For the solar, a site visit from a solar panel company to do an assessment would be a place to start. A ground-mounted array in a field allows "unlimited" space and a better orientation than found on most rooftops, and less shade from trees for more hours of production.
A ground mounted array usually would be high enough up to allow for snow to accumulate and have space to slide off the panels, so fruit trees 20-30  feet away might not be any trouble. Another option for solar might be the barn roof (if it is a large barn).

Some things to consider about the barn:
1.) If it is repairable, you might think of doing so. It could be invaluable storage space for all sorts of things that you might need (grain, hay, equipment, freezers). Another reason might be that a comparable new structure might not be possible due to modern zoning and building codes, however, your old barn is "grandfathered in" and repairs/restoration would be allowed.
2.) If it is not repairable AND you won't need it, find out if you are being taxed on it. Weigh the cost of demolition (may require a permit and fee) against the tax expense. There might also be an insurance liability that you could reduce.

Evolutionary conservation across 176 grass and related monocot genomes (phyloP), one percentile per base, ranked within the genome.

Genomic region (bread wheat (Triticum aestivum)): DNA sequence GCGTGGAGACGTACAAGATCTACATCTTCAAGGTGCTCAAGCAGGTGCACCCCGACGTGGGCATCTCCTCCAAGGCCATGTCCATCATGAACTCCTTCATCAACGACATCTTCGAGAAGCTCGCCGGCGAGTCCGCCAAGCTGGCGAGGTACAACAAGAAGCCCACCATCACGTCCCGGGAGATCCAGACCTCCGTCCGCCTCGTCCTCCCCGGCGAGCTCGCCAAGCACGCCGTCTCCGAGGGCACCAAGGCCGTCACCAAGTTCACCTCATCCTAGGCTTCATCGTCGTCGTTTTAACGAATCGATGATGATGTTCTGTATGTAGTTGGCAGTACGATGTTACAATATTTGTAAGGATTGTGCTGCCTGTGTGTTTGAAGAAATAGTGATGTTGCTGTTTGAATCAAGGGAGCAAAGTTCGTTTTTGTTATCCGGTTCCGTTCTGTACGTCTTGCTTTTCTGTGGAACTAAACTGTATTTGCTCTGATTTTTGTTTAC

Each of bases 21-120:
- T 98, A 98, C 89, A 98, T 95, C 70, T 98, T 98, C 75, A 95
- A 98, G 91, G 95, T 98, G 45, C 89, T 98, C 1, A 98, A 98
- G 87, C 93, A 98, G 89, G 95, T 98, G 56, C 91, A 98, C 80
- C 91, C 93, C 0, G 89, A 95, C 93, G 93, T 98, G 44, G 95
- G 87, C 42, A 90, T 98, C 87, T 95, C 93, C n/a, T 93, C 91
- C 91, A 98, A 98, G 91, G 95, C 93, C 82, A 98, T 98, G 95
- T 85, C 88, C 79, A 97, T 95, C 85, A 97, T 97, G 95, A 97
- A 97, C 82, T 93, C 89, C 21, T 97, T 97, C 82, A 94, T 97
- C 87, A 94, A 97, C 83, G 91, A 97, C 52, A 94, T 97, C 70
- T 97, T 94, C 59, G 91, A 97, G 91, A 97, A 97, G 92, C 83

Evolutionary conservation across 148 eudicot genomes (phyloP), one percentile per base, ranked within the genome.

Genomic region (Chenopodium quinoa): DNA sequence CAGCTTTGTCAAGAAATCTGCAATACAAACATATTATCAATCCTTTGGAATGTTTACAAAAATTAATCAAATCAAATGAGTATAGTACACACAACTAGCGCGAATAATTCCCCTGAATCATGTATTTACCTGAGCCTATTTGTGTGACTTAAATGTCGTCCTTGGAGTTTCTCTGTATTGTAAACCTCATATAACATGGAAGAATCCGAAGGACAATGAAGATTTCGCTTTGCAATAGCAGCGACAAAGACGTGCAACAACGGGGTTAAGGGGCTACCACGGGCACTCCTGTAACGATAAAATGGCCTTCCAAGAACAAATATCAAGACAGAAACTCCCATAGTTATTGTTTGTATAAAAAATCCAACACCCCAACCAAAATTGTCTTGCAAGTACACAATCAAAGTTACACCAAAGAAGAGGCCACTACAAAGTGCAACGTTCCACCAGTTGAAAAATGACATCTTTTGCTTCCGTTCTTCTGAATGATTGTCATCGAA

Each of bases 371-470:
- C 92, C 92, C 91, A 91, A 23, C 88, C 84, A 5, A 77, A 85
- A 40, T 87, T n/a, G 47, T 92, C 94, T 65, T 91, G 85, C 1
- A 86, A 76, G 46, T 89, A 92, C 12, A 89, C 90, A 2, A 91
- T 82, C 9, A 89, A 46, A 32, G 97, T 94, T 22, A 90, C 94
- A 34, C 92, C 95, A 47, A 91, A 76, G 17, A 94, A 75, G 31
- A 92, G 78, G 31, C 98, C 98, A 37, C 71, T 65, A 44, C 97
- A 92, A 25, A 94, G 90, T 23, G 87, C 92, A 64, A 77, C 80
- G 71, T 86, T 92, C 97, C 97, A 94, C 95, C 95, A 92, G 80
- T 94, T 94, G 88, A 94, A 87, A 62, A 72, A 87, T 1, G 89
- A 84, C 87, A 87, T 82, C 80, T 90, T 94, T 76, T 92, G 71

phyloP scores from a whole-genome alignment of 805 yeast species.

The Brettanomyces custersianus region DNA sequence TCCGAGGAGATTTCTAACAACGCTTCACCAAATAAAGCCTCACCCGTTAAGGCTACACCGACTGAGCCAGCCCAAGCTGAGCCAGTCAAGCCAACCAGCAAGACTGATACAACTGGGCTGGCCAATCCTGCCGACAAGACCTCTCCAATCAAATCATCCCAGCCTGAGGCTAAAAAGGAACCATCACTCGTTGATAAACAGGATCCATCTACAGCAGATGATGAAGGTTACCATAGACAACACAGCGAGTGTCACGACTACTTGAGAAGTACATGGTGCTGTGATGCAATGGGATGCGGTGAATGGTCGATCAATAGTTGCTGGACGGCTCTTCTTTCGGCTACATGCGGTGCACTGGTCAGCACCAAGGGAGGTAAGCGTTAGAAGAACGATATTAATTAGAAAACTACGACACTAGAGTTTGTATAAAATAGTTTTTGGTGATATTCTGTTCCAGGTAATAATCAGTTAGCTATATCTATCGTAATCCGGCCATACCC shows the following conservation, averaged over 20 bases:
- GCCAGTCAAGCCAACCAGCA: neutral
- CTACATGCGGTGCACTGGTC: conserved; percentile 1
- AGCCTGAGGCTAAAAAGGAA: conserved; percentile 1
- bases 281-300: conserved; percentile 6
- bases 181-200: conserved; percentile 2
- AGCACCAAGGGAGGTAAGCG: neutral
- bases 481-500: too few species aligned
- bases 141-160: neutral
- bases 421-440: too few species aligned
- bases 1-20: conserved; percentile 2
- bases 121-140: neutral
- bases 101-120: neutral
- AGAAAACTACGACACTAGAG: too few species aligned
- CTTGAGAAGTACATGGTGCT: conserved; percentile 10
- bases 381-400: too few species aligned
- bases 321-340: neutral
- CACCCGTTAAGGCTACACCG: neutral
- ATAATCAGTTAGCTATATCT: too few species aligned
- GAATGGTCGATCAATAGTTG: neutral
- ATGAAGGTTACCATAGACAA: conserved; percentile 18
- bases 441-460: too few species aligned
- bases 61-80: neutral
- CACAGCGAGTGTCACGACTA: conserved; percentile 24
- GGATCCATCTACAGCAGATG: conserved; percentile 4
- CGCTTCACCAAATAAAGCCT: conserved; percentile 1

Solar might be another good option, if it’s an open field. You could offset both power for that house, plus your own, without taking space at the large parcel.
Maybe a long way off, but rental income from house is a possibility, with quick access for maintenance and repairs.
If it’s already pasture, easiest to keep it up, and either hay or graze it.
Maybe the problem isn't "why" vs. "why", but not enough whys .
Which in this case would be an investment in trying to understand the problem oneself first, through examination/introspection, then asking for clarification/help.

Trace Oswald wrote:

Maybe you could design that and I could rent it from you...  I think you would just need one blade to dig in deeper on the way up.  I'm not sure bark has to be removed randomly the the video of doing it manually worked.  Maybe one strip up the side would do as well.

I think there is a method to the "random debarking" to me it looks quite regular... staggered cuts in both directions (circumference and elevation) which would lead to a uniform "bleeding" of the tree. One long scar is the sort of thing you see where a limb has torn off, or where a car crashed into tree, or a lightning strike, and the trees survive those.

Some combination of the limbing robot, and that chainsaw tool they got for peeling logs on the lab would be the industrial scale power tool way to do it. Although the man in the Northmen video does it quite swiftly with the axe and pole tool.
1 month ago